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Carbohydrates adds calories (energy), they provide valuable vitamins, minerals and fibre, and they ensure that muscle recovery is swift and effective following training.

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Introduction

Carbohydrates Carbohydrates adds calories (energy), they provide valuable vitamins, minerals and fibre, and they ensure that muscle recovery is swift and effective following training. The basis of an exercising person's diet should be low to moderate GI carbohydrates, to keep blood glucose and hence insulin levels stable. The pre-workout meal should contain sufficient amounts of low GI carbohydrates to ensure the training is adequately fuelled. For serious athletes such as Usain, high GI carbohydrate, immediately post training is important to promote re-fuelling (Meal plan, 2008). ...read more.

Middle

This type of carbohydrate can be found in foods like bread, pasta, beans, potato, rice and cereals. Monosaccharides are perfect for giving a steady release of energy (McArdle, 2005). Disaccharides can be found in foods like table sugar, milk and a few sports drinks, and broken down in minutes, meaning that the energy gained is used straight away ( Monosaccharide's are essential to sports as they can be taken into the body during the event, the structure is perfect for consuming during sport as it can ...read more.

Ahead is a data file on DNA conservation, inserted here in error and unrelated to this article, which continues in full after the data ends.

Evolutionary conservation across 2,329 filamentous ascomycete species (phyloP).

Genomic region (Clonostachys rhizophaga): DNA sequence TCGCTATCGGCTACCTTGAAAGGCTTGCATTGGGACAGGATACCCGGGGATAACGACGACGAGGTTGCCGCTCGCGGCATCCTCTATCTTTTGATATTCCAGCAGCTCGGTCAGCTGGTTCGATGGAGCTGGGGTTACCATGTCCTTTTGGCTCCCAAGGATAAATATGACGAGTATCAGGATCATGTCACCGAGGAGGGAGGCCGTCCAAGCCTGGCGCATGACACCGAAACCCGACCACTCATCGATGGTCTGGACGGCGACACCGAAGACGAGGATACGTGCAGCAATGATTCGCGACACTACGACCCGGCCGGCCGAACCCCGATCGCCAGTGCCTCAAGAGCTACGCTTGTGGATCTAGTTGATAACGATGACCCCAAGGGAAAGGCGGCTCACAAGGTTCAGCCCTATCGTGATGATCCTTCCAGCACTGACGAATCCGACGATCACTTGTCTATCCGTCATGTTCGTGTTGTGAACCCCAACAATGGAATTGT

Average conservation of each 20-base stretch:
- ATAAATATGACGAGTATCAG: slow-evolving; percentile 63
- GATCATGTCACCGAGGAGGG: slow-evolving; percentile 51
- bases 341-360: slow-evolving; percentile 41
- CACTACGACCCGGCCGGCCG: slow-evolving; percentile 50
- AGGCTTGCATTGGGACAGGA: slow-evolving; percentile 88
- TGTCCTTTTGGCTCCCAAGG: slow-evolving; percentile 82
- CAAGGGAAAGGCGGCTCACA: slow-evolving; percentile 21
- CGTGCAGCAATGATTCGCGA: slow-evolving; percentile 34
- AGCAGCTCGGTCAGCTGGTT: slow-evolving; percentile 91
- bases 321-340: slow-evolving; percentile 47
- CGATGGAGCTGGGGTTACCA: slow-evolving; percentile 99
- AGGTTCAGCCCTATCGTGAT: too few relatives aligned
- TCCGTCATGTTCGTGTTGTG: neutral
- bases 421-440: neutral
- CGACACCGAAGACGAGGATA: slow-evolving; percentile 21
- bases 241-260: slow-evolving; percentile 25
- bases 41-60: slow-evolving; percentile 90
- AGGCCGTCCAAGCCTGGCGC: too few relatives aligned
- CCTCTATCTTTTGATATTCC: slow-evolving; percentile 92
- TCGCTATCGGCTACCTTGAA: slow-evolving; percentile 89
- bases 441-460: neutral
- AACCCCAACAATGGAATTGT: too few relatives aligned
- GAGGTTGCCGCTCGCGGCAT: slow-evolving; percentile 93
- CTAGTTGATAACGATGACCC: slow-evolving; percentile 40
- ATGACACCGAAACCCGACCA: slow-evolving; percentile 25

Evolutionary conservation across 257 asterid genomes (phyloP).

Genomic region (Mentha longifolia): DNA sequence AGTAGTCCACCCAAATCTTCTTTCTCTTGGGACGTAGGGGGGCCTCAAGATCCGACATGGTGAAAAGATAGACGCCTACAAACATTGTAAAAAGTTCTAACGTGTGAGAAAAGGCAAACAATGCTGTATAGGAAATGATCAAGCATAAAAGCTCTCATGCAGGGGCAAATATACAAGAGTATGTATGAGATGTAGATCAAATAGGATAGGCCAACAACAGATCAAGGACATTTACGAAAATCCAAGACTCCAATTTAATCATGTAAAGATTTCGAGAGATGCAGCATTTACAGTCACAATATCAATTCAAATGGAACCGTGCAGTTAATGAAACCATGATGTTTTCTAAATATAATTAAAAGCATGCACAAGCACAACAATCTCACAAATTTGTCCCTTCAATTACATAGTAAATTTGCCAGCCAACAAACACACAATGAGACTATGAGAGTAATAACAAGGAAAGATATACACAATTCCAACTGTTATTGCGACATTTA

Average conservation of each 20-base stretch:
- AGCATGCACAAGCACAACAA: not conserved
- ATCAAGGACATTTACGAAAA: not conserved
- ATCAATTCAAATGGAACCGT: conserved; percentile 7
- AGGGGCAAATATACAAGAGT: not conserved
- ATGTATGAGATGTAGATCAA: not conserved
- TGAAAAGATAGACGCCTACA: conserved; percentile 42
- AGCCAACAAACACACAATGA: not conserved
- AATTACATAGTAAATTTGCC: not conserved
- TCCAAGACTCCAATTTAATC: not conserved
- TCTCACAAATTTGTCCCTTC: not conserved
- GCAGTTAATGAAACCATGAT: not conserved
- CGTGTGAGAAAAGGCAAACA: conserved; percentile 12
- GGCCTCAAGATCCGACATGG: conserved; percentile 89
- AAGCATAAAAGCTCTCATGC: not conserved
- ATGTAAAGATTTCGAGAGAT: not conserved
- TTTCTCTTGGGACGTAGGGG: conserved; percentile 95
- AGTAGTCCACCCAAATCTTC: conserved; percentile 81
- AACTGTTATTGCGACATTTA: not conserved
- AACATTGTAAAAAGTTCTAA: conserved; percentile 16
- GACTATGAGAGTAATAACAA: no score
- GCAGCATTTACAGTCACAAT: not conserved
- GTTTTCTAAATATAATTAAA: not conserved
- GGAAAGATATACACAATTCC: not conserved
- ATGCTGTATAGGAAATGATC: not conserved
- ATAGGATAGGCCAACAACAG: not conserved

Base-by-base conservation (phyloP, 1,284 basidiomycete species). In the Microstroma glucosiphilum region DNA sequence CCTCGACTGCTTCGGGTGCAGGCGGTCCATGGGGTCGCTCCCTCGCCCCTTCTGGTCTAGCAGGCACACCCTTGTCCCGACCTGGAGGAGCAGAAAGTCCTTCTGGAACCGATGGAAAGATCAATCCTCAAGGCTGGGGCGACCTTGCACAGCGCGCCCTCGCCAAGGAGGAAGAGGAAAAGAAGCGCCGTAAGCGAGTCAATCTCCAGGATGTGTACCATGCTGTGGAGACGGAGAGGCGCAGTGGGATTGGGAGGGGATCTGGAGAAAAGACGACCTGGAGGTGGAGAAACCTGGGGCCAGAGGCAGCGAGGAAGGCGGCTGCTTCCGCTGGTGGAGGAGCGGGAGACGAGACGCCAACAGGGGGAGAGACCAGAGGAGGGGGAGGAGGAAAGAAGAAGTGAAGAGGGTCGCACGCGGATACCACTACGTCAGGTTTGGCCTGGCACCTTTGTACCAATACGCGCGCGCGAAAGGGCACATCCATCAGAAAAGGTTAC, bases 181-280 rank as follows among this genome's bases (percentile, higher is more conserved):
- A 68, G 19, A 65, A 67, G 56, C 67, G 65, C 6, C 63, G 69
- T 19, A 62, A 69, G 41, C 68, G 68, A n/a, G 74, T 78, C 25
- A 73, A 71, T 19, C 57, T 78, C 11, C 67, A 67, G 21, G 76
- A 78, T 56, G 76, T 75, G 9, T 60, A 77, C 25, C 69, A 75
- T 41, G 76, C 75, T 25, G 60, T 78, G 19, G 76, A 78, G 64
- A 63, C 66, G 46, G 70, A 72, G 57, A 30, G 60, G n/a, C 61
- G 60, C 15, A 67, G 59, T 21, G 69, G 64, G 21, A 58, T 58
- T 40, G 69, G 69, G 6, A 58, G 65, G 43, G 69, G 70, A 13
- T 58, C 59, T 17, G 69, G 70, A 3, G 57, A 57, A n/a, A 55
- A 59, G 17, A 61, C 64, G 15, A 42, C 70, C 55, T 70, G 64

Conclusion

Bolt holds the Olympic world records for the 100 metres at 9.69 seconds, the 200 metres at 19.30 seconds and along with his team mates, the 4x100 metres relay at 37.10 seconds, all set at the 2008 Olympics. Bolt became the first man to win all three events at a single Olympics since Carl Lewis in 1984, he is also the first man in history to set world records in all three at a single Olympics, Usain Bolt has earned the name as Lighting Bolt (IAAF, 2008). Bolt uses a combination of plyometric training and weight training to build functional strength. ?? ?? ?? ?? ...read more.

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